DAVID READ (YouTube Channel, Dial the Gate): The texture of the show was very different starting in Season 6, beginning with the fact that Rick was not there for as much screen time, and the episodes in which he was there, were frequently placing him in a position in the script where he was not as heavily utilized as he had been in previous seasons. Frankly, we were lucky to get him in the show for those last three years in the form that we did, because he always made the scene that he was in dynamite, but, again, the texture of the show was decidedly different. Also in Season 6, there were new writers that brought different textures and in some cases, we got a kinder, gentler Stargate. So from my perspective, I have to agree with Michael that from season six forward, it was a very different kind of series. And then when season nine came in with Browder and Claudia Black, it was still different.
JOSEPH MALLOZZI: In terms of the types of stories we told, Jonas stepping in for Daniel didn’t really impact them, except that Daniel did serve a function and Jonas kind of stepped in and pulled up the slack to a certain degree. But it wasn’t Daniel Jackson specifically in terms of his archeological background, his knowledge of ancient cultures, and the like. At the same time, it’s always interesting to bring in a new character, because it kind of opens things up in certain ways. Yet I think with Daniel’s departure and Jonas’ arrival, it was kind of a wash.
BRAD WRIGHT: Michael was right that an evolution happened, though I’m not 100% sure it was when he left and came back. I mean, there was a natural change in the dynamic when Jonas came onto the show, but when he basically wanted to step back in, it made sense for Jonas to go back to his home world and for Michael to resume his role. And it was seamless; everybody just went, “Yeah, he’s back.” He and I ended up on good terms. To this day, I love seeing him. We’re not friends, but we’re definitely friendly and I would love to work with him again.
The changes with Rick were not shocking to me, because I was pre-emptive. Before that became a thing, I literally said, “Look, I want to try and keep you involved in the show as much as you want to be involved with the show, and we’re going to try to negotiate a number of episodes. So if you can give me six, that would be great.” We’d shoot some different scenes at the same time so that he could be with his daughter. It was so he could help raise her and he needed to be in her life. I got it — I stepped away and handed over the show for a time so I could be with my family. But I also wanted him to be involved because, A, it was important for the show, I thought; and, B, I think it was important for him. He liked working with us and had fun. My arguments, whenever they were about him, it was regarding money with his people. Sometimes it was, like, “Oh, come on, guys, I can’t throw that much money at six episodes. I need some help here.” So, again, I was pre-emptive and said, “Look, we’re going to ask you every year how many you want to do and we’ll write the season around that,” and that’s why he stuck around and why O’Neill showed up every now and then and why he was in the pilot for Stargate Universe. And it brought a certain brightness to the show. The other reason is that I didn’t want the audience to think of a “post- O’Neill” Stargate.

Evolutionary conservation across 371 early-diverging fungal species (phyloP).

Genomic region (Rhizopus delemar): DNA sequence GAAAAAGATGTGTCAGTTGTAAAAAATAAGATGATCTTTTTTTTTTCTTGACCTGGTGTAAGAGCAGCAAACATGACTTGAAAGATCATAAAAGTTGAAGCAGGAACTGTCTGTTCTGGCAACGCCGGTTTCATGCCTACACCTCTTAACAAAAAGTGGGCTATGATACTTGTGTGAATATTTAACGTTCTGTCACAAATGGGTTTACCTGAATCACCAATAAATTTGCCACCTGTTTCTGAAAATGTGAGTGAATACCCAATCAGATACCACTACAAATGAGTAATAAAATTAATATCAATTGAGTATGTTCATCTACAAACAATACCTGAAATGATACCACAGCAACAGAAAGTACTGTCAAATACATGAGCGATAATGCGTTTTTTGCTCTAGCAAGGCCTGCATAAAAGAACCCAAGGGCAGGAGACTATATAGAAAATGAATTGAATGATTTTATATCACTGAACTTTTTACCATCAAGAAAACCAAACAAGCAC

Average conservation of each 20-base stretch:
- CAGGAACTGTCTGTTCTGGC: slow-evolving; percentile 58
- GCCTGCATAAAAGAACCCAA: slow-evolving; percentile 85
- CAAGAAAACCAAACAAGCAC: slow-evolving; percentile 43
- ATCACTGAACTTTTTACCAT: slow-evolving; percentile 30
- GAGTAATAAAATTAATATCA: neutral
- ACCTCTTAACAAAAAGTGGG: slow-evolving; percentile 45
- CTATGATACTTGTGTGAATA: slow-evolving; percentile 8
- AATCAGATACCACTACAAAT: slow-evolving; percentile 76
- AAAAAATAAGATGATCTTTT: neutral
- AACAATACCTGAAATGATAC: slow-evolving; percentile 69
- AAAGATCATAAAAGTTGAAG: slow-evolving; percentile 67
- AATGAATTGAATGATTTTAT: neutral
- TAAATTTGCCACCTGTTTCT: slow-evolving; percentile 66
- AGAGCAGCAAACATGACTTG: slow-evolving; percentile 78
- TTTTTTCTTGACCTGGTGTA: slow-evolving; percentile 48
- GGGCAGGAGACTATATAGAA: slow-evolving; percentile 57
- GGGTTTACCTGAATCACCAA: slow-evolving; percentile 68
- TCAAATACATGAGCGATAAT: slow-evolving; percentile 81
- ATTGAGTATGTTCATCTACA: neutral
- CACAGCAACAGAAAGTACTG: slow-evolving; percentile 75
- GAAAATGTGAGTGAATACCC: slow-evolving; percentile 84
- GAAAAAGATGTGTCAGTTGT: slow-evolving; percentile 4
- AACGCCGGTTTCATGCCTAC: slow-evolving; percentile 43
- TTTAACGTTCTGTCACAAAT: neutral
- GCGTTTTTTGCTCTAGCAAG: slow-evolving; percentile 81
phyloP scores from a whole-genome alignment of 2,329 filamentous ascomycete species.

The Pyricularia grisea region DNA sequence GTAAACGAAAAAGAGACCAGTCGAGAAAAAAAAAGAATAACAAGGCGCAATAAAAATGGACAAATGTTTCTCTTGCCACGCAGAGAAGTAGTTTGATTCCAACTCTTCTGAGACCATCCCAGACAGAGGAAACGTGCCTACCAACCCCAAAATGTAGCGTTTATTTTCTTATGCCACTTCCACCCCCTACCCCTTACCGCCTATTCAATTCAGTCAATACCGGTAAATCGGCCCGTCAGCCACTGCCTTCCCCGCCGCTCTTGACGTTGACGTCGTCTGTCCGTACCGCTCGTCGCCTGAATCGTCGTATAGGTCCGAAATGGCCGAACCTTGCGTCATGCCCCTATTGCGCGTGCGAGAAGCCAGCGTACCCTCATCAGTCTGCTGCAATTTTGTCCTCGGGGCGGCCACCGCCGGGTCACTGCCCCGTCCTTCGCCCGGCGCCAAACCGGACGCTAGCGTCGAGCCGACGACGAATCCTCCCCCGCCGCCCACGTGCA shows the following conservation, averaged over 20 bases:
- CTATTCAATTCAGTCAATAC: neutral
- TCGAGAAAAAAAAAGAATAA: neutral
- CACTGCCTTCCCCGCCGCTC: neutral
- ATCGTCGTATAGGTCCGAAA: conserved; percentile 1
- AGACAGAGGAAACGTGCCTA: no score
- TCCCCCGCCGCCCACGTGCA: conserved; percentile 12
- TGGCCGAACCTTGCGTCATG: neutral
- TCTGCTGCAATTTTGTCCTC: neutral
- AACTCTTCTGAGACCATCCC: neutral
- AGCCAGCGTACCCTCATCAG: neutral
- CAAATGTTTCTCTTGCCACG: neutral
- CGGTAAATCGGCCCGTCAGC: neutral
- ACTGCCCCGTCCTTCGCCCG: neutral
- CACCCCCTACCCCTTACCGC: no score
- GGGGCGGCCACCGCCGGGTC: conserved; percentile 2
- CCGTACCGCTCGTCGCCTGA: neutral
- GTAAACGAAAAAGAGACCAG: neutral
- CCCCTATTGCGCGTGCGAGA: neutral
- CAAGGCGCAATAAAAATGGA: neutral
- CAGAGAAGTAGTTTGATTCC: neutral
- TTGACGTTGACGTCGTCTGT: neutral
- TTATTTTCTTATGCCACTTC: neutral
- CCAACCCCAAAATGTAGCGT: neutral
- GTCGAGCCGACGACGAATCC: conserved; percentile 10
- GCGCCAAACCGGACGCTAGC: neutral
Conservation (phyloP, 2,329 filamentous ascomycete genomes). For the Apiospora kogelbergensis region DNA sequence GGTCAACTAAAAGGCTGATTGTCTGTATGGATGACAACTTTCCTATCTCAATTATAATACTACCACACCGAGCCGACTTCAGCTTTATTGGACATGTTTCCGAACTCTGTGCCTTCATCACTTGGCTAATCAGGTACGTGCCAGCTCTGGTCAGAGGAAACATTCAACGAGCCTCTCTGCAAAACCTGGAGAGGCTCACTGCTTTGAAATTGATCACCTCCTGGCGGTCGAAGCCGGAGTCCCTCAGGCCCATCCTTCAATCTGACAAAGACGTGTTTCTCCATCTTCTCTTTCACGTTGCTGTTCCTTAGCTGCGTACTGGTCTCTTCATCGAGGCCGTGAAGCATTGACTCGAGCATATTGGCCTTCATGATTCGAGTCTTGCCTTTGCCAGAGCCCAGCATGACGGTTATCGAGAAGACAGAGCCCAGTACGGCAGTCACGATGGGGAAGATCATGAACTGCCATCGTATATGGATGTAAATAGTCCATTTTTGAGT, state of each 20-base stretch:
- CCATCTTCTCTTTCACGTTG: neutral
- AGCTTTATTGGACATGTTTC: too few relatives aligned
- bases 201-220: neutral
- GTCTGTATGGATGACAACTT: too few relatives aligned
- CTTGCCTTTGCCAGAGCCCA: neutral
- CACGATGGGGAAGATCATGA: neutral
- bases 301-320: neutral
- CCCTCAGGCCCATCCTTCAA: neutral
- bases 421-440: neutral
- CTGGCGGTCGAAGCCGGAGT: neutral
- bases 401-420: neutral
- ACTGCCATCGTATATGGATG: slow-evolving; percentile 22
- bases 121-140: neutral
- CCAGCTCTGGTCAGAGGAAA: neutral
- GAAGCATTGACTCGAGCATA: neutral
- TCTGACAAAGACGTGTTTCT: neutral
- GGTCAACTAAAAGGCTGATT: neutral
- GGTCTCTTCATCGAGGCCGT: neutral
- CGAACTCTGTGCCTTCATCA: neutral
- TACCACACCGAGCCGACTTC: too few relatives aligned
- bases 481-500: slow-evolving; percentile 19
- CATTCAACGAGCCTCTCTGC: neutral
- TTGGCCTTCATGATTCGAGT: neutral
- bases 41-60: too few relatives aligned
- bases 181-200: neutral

JOHN G. LENIC (production manager): Having new actors involved in the show, especially coming into a long-running series, is always new and exciting. Ben Browder and Claudia Black were fantastic. It was a nice fit. Richard Dean Anderson was spectacular all the time, but shooting around his schedule — he would only work three and a half days a week and had every fourth week off — Amanda, Chris, and Michael were working to the bone to accommodate his schedule. Going from that to all of a sudden not having to deal with that, and yet being able to do a show that was really about taking it in a new direction with the Ori, was exciting.
PAUL MULLIE: In episodic television, everything sets back to zero at the end and stays the same. We’d moved beyond that and were able to evolve and have a new voice as the leader of the team, who’s a different kind of dude, and play with that. And then Claudia came in and gave us a whole other element. I guess the show did change for all those reasons, but, for me, it was never anything that I noticed at the moment. I was just making the show and having fun.
JOSEPH MALLOZZI: Rick’s pulling back was a bigger change for us than Michael leaving. We missed his sense of humor, and to a certain degree, that’s what the Cameron Mitchell character brought back. Even though he was capable, he was still a bit of a fish out of water with regard to the Stargate program, so you’ve got to kind of play catch up and that was fun to explore. Vala, on the other hand, was just a delightfully off-the-wall character that I absolutely loved to write for. The funny thing is we asked for her to be a series regular and Sci-Fi said, “No, just give her six episodes.” And then, after they saw the six episodes, they were, like, “Let’s make her a series regular,” but we said, “At this point, that ship has sailed. If we get a 10th season, we’ll make her a series regular,” and we did. We had such a great time exploring her backstory; everybody loves a lovable rogue character. The fans certainly do and the writers even more so.
BRAD WRIGHT: Ben had that great attitude of not wanting the camera pushing in on him in his first episode, but to push in on the Stargate and him being in awe of it. Just a great shot that I remember vividly. We needed another general, and that’s where Landry came in and we got to work with Beau Bridges, who, by the way, is an amazing actor and a gift to work with. And with Ben and Claudia becoming a part of the show, Robert and I had proposed that we rebrand the show as Stargate Command and it would potentially have more legs that way. I suppose MGM was reticent because they didn’t know how many more years Sci-Fi wanted to give us and they thought it would benefit Atlantis more to have seasons nine and 10 of SG-1.
ROBERT C. COOPER: Ben just came so prepared and I will never forget that he was plastered to his couch for two weeks watching every episode of the show. He just came into this world with a much more fully-formed idea of what he wanted his character to be.